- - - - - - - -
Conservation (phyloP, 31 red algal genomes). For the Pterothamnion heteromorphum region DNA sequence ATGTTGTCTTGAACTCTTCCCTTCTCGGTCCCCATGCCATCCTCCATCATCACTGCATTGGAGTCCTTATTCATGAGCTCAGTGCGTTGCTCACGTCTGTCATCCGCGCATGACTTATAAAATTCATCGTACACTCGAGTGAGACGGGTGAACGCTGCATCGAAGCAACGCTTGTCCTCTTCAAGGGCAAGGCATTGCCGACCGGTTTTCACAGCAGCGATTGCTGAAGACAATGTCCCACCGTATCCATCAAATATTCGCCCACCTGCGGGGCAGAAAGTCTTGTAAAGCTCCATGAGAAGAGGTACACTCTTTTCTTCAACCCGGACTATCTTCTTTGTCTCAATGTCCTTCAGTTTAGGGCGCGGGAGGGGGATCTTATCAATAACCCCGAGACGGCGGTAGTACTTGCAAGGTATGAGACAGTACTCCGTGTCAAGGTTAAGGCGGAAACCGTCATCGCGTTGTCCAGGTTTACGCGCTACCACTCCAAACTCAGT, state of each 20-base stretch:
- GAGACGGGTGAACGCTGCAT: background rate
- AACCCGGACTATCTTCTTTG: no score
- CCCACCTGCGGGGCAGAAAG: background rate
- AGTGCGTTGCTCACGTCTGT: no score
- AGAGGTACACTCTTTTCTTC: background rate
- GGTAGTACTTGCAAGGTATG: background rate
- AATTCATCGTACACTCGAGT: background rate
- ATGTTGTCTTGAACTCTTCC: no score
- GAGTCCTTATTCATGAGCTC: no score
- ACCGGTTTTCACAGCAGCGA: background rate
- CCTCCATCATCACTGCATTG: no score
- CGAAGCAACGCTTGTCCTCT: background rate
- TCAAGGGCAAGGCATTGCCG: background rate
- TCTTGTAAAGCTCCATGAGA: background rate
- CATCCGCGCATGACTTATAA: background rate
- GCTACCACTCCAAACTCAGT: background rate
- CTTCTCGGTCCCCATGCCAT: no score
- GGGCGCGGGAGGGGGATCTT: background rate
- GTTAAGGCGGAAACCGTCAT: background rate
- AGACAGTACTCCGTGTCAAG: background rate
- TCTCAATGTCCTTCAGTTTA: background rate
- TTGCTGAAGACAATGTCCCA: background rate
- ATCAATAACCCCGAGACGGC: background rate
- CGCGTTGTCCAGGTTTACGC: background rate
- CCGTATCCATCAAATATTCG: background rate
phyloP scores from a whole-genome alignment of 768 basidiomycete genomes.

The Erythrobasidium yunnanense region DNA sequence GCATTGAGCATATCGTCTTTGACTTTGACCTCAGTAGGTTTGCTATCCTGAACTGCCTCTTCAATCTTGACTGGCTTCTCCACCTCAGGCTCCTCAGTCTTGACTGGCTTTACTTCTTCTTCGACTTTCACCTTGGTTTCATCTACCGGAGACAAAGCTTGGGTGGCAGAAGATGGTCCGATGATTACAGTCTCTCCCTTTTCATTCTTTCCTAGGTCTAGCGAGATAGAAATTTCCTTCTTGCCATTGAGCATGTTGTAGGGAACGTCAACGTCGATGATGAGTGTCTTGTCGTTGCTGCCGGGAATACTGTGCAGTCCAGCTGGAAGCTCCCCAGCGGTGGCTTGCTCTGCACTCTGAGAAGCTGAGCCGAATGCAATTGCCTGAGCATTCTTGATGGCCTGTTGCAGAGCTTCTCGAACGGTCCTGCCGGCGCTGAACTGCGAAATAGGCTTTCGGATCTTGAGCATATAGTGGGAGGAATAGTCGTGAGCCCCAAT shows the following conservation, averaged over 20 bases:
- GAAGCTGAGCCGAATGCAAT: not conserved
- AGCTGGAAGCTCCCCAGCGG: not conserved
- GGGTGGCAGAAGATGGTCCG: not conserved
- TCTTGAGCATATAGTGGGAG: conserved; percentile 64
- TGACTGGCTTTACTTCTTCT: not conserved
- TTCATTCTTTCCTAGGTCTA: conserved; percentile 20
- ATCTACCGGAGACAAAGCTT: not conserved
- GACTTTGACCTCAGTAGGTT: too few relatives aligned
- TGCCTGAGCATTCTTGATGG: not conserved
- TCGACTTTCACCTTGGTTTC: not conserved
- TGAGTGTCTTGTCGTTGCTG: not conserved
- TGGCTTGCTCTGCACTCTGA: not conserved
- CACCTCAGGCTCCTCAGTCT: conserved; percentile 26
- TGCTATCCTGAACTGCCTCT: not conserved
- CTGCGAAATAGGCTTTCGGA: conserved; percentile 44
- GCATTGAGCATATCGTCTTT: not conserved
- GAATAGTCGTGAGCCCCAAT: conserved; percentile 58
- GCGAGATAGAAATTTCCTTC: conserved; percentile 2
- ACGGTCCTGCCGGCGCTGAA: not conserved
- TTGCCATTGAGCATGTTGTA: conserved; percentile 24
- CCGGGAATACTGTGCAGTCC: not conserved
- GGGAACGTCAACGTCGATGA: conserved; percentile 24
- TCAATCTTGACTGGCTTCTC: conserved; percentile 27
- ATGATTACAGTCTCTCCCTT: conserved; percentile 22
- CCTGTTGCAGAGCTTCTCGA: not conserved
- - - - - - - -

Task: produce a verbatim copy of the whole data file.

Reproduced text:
Conservation (phyloP, 31 red algal genomes). For the Pterothamnion heteromorphum region DNA sequence ATGTTGTCTTGAACTCTTCCCTTCTCGGTCCCCATGCCATCCTCCATCATCACTGCATTGGAGTCCTTATTCATGAGCTCAGTGCGTTGCTCACGTCTGTCATCCGCGCATGACTTATAAAATTCATCGTACACTCGAGTGAGACGGGTGAACGCTGCATCGAAGCAACGCTTGTCCTCTTCAAGGGCAAGGCATTGCCGACCGGTTTTCACAGCAGCGATTGCTGAAGACAATGTCCCACCGTATCCATCAAATATTCGCCCACCTGCGGGGCAGAAAGTCTTGTAAAGCTCCATGAGAAGAGGTACACTCTTTTCTTCAACCCGGACTATCTTCTTTGTCTCAATGTCCTTCAGTTTAGGGCGCGGGAGGGGGATCTTATCAATAACCCCGAGACGGCGGTAGTACTTGCAAGGTATGAGACAGTACTCCGTGTCAAGGTTAAGGCGGAAACCGTCATCGCGTTGTCCAGGTTTACGCGCTACCACTCCAAACTCAGT, state of each 20-base stretch:
- GAGACGGGTGAACGCTGCAT: background rate
- AACCCGGACTATCTTCTTTG: no score
- CCCACCTGCGGGGCAGAAAG: background rate
- AGTGCGTTGCTCACGTCTGT: no score
- AGAGGTACACTCTTTTCTTC: background rate
- GGTAGTACTTGCAAGGTATG: background rate
- AATTCATCGTACACTCGAGT: background rate
- ATGTTGTCTTGAACTCTTCC: no score
- GAGTCCTTATTCATGAGCTC: no score
- ACCGGTTTTCACAGCAGCGA: background rate
- CCTCCATCATCACTGCATTG: no score
- CGAAGCAACGCTTGTCCTCT: background rate
- TCAAGGGCAAGGCATTGCCG: background rate
- TCTTGTAAAGCTCCATGAGA: background rate
- CATCCGCGCATGACTTATAA: background rate
- GCTACCACTCCAAACTCAGT: background rate
- CTTCTCGGTCCCCATGCCAT: no score
- GGGCGCGGGAGGGGGATCTT: background rate
- GTTAAGGCGGAAACCGTCAT: background rate
- AGACAGTACTCCGTGTCAAG: background rate
- TCTCAATGTCCTTCAGTTTA: background rate
- TTGCTGAAGACAATGTCCCA: background rate
- ATCAATAACCCCGAGACGGC: background rate
- CGCGTTGTCCAGGTTTACGC: background rate
- CCGTATCCATCAAATATTCG: background rate
phyloP scores from a whole-genome alignment of 768 basidiomycete genomes.

The Erythrobasidium yunnanense region DNA sequence GCATTGAGCATATCGTCTTTGACTTTGACCTCAGTAGGTTTGCTATCCTGAACTGCCTCTTCAATCTTGACTGGCTTCTCCACCTCAGGCTCCTCAGTCTTGACTGGCTTTACTTCTTCTTCGACTTTCACCTTGGTTTCATCTACCGGAGACAAAGCTTGGGTGGCAGAAGATGGTCCGATGATTACAGTCTCTCCCTTTTCATTCTTTCCTAGGTCTAGCGAGATAGAAATTTCCTTCTTGCCATTGAGCATGTTGTAGGGAACGTCAACGTCGATGATGAGTGTCTTGTCGTTGCTGCCGGGAATACTGTGCAGTCCAGCTGGAAGCTCCCCAGCGGTGGCTTGCTCTGCACTCTGAGAAGCTGAGCCGAATGCAATTGCCTGAGCATTCTTGATGGCCTGTTGCAGAGCTTCTCGAACGGTCCTGCCGGCGCTGAACTGCGAAATAGGCTTTCGGATCTTGAGCATATAGTGGGAGGAATAGTCGTGAGCCCCAAT shows the following conservation, averaged over 20 bases:
- GAAGCTGAGCCGAATGCAAT: not conserved
- AGCTGGAAGCTCCCCAGCGG: not conserved
- GGGTGGCAGAAGATGGTCCG: not conserved
- TCTTGAGCATATAGTGGGAG: conserved; percentile 64
- TGACTGGCTTTACTTCTTCT: not conserved
- TTCATTCTTTCCTAGGTCTA: conserved; percentile 20
- ATCTACCGGAGACAAAGCTT: not conserved
- GACTTTGACCTCAGTAGGTT: too few relatives aligned
- TGCCTGAGCATTCTTGATGG: not conserved
- TCGACTTTCACCTTGGTTTC: not conserved
- TGAGTGTCTTGTCGTTGCTG: not conserved
- TGGCTTGCTCTGCACTCTGA: not conserved
- CACCTCAGGCTCCTCAGTCT: conserved; percentile 26
- TGCTATCCTGAACTGCCTCT: not conserved
- CTGCGAAATAGGCTTTCGGA: conserved; percentile 44
- GCATTGAGCATATCGTCTTT: not conserved
- GAATAGTCGTGAGCCCCAAT: conserved; percentile 58
- GCGAGATAGAAATTTCCTTC: conserved; percentile 2
- ACGGTCCTGCCGGCGCTGAA: not conserved
- TTGCCATTGAGCATGTTGTA: conserved; percentile 24
- CCGGGAATACTGTGCAGTCC: not conserved
- GGGAACGTCAACGTCGATGA: conserved; percentile 24
- TCAATCTTGACTGGCTTCTC: conserved; percentile 27
- ATGATTACAGTCTCTCCCTT: conserved; percentile 22
- CCTGTTGCAGAGCTTCTCGA: not conserved